Lily-Rose Depp is filmed in a very evanescent way, as though she were an apparition.
Lily-Rose plays a girl of 13. I liked the idea of bringing her back towards childhood. She’s 17 now, and it’s one of the first and last child roles she’ll be able to play. I imagined her character having the aura and mystery of child stars − like Drew Barrymore in E.T. − who achieve fame very young and fall into drugs and alcohol. Lily-Rose Depp inspires me, she has a very expressive face, like a silent actress. Just watching her, something happens. That was perfect for me because you follow her character a bit like a mystery – this contact she has with the afterlife, you don’t know where it comes from. You only know she believes in something.
The film takes place in the 1930s, just before the war. That’s where the anxiety is.
It’s also an anxiety we’re experiencing today, even if I’m not superimposing the two periods. In my film, Emmanuel Salinger’s character, a Jewish producer, is the victim of rumours. Images are used against him, particularly a porn film he’s supposed to have acted in. I wanted the film to open traditional doors of reflection about the power of images to convince. In a negative way, like with this producer, but also in a more ambiguous way through the theme of ghosts − how you convince yourself that you’ve seen something…
Planetarium deals with anti-Semitism head on.
There’s a relation with Jewish culture in the film because it’s the hero’s culture. I’m French from a Jewish background, but I’m not practising. In Planetarium I wanted to talk about a certain idea of “Mitteleuropa” that we’ve perhaps lost, this moment when Paris was a hub for intellectuals from eastern Europe. My father plays a character who speaks Yiddish, a language that’s dying out. With the tools that are mine, in the realm of fiction and the romantic, my film is a response to a certain rise in anti-Semitism that worries me. I wanted to fix a climate in images.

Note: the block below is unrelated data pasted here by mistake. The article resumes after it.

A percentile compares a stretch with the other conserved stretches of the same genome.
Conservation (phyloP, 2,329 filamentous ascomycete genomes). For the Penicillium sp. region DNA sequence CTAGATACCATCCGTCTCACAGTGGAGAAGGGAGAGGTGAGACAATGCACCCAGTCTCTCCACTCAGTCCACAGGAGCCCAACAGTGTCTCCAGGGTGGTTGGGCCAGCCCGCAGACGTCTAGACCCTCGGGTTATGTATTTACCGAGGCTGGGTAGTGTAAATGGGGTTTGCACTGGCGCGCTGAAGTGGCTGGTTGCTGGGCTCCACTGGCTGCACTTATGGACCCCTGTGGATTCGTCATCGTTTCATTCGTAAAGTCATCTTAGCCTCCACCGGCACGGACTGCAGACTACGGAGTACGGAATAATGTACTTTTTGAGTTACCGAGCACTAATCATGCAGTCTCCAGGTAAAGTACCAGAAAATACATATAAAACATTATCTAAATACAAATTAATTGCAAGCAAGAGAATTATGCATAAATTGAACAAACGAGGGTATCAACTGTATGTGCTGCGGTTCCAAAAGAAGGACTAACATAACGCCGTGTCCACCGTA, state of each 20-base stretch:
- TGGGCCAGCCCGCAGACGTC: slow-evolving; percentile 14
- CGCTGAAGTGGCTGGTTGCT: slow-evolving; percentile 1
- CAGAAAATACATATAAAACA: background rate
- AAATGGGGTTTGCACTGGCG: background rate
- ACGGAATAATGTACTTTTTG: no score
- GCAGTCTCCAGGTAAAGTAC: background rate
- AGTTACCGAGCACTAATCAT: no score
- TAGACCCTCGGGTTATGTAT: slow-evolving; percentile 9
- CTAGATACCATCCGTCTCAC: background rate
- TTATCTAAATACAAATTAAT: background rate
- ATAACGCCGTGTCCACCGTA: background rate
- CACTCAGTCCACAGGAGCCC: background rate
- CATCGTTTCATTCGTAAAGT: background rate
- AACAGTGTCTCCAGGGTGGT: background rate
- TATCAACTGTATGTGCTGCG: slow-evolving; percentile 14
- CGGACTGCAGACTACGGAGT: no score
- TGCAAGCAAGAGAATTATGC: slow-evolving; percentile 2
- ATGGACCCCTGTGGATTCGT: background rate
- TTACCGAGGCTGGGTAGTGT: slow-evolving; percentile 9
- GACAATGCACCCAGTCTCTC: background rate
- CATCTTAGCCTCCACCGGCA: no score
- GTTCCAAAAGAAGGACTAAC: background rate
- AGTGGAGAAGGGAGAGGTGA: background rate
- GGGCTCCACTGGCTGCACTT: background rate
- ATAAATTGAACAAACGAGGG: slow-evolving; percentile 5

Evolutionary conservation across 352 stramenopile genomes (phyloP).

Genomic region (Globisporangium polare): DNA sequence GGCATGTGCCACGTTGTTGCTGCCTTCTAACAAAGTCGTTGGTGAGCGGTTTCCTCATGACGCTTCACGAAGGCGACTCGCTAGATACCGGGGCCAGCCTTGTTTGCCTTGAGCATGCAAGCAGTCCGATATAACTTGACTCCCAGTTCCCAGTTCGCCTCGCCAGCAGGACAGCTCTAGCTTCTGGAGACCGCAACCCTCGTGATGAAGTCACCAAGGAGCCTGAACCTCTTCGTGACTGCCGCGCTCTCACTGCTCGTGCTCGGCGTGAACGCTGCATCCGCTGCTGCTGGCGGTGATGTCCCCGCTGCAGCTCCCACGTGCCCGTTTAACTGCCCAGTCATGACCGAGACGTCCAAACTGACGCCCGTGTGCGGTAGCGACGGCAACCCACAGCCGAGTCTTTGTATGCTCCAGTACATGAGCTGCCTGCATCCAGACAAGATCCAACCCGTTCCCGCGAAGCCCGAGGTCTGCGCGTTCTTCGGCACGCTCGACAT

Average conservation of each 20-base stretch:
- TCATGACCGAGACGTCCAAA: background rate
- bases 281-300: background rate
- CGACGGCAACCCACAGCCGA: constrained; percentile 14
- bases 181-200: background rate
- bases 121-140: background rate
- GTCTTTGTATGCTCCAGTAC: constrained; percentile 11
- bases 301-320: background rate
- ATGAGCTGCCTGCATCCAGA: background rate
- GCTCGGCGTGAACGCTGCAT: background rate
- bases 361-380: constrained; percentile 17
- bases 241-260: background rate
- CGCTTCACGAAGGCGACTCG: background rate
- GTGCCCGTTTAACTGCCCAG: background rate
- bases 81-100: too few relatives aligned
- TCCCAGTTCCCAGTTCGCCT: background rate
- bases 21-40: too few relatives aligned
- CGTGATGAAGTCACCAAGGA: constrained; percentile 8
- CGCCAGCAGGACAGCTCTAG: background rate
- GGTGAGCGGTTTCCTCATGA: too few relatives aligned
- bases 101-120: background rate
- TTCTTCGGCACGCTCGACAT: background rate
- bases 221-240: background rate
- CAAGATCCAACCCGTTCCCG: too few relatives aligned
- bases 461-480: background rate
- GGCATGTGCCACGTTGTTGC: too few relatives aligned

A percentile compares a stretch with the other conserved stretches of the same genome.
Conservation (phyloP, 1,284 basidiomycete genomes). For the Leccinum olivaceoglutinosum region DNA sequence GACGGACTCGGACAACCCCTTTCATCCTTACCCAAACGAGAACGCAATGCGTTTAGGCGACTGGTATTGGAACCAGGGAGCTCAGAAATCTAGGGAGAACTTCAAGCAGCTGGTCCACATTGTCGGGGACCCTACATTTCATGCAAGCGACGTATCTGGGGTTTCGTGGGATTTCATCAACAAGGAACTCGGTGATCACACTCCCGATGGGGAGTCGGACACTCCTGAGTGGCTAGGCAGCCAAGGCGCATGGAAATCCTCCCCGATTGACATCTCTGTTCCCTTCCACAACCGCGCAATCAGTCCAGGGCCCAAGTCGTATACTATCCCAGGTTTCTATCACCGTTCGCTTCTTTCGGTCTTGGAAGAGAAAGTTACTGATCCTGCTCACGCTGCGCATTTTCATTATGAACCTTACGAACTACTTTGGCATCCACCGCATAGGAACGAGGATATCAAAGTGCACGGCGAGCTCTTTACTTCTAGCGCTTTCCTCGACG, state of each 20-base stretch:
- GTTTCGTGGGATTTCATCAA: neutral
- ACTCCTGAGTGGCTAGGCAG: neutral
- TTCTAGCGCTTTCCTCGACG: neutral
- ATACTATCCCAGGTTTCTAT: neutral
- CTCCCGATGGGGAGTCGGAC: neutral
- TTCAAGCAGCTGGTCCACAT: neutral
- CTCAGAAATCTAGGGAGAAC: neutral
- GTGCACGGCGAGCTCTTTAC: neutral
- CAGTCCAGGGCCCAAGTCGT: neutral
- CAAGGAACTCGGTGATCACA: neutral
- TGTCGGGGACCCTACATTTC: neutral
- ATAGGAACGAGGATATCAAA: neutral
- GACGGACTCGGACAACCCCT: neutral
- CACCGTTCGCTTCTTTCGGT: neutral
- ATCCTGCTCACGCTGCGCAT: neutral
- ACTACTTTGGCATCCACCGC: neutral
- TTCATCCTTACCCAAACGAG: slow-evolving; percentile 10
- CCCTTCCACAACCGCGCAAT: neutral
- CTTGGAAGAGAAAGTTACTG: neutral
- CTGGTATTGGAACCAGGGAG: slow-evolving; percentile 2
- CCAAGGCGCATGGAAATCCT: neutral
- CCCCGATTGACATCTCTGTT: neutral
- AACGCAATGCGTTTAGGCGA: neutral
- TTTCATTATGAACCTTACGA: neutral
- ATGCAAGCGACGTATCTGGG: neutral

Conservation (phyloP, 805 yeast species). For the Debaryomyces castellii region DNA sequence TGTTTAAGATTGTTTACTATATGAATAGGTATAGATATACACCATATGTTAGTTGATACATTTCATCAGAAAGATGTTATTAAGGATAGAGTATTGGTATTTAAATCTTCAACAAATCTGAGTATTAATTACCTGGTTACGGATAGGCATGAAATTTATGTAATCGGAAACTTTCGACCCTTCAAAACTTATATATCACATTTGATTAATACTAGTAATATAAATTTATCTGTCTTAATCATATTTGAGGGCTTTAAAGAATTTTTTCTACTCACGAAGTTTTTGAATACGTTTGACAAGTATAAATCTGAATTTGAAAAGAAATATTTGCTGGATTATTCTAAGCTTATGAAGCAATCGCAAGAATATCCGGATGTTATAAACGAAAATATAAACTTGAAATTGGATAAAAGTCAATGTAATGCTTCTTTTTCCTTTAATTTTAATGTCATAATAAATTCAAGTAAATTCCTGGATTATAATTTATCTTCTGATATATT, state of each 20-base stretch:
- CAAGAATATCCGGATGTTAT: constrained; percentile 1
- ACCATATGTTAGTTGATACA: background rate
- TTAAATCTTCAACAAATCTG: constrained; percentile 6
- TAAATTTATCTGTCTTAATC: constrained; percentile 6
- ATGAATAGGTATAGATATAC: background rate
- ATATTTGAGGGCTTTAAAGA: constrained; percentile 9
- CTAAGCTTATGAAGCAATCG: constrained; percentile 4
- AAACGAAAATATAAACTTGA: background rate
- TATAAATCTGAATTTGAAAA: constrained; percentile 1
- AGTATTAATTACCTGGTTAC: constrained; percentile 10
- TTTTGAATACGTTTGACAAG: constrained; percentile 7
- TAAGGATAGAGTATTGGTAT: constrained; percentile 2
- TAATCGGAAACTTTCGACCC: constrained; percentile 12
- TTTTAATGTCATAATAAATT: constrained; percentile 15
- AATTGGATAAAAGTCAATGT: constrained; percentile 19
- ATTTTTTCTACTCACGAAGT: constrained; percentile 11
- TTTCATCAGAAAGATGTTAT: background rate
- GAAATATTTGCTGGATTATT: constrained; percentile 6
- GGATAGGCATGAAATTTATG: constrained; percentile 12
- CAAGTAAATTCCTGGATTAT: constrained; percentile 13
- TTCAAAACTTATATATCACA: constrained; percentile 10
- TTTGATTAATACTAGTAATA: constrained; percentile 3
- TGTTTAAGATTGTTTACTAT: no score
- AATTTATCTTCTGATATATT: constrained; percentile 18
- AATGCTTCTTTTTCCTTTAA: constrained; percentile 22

Planetarium shows two strong female characters. Does the idea of female cinema have any meaning for you?
I believe there’s a male and a female cinema, but that it doesn’t necessarily correspond to the gender of the authors. David Lean did female cinema − I saw Summertime recently, for me it’s a woman’s film. On the other hand I’m not sure that Les Salauds by Claire Denis is a terribly feminine film. The question of the degree of sexuality of the person directing interests me more: do we come into the studio with a very sexual attitude? Do we sleep with the actors? All that changes the form of a film. With Benoît Jacquot or Jacques Doillon, there’s a strong relationship with the actors and actresses. Sexuality flows, which isn’t necessarily the case with my films. So the central question is, “How does our gender influence how we make films?” I wouldn’t know how to answer with respect to myself. All I know is I that I don’t come on set looking for physical seduction. Some people say that I’ve “renounced” a certain amount of femininity, but I don’t think so. As for the question of feminism, there’s something political in cinema, but that can’t be the basis for my practice of it. To paraphrase Proust, a film with a message “is like a gift whose price we’ve forgotten.” Rather than a “female film-maker,” I think of myself more as someone with a minority attitude. I’m straight, but I believe in a gay or lesbian cinema for example. In a certain way, homosexuality, Jewishness and femininity can go together in a minority attitude. I recognize myself in that. In Planetarium, I identify first and foremost with the fragile authority figure played by Emmanuel Salinger.